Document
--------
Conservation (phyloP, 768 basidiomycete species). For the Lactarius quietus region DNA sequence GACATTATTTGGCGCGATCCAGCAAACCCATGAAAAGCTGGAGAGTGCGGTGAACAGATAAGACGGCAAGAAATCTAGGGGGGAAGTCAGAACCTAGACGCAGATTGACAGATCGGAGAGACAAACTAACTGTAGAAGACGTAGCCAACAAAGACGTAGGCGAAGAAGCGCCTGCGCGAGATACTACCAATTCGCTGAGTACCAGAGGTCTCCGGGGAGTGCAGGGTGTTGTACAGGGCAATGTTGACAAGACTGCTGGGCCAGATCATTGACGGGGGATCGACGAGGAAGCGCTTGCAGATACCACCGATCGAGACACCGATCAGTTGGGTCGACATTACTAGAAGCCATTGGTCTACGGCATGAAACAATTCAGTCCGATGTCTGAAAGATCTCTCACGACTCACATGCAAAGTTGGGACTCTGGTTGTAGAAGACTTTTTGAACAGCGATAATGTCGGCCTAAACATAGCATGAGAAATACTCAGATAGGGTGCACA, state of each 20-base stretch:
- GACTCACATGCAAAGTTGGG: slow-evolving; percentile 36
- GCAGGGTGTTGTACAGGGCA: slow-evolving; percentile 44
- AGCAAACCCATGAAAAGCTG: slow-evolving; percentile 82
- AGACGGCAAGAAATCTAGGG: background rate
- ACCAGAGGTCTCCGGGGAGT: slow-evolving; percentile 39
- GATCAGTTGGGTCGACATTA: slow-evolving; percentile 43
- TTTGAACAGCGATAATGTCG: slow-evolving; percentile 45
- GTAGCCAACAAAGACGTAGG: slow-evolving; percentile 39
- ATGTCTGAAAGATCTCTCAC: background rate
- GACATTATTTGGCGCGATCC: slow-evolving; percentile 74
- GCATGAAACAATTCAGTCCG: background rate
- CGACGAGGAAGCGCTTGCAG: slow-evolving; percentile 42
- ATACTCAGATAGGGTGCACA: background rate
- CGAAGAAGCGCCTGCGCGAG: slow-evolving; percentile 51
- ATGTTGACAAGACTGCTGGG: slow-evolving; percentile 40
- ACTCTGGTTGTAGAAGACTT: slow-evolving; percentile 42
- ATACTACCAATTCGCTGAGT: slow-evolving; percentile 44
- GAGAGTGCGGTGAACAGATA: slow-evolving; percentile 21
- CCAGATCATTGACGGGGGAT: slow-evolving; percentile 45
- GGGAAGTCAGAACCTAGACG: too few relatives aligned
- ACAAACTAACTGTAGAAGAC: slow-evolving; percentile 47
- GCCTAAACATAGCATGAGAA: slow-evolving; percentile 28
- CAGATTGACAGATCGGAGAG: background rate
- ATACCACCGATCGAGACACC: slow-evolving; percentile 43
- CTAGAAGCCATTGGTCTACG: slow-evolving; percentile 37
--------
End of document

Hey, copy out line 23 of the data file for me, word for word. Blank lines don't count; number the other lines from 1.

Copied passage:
- GCCTAAACATAGCATGAGAA: slow-evolving; percentile 28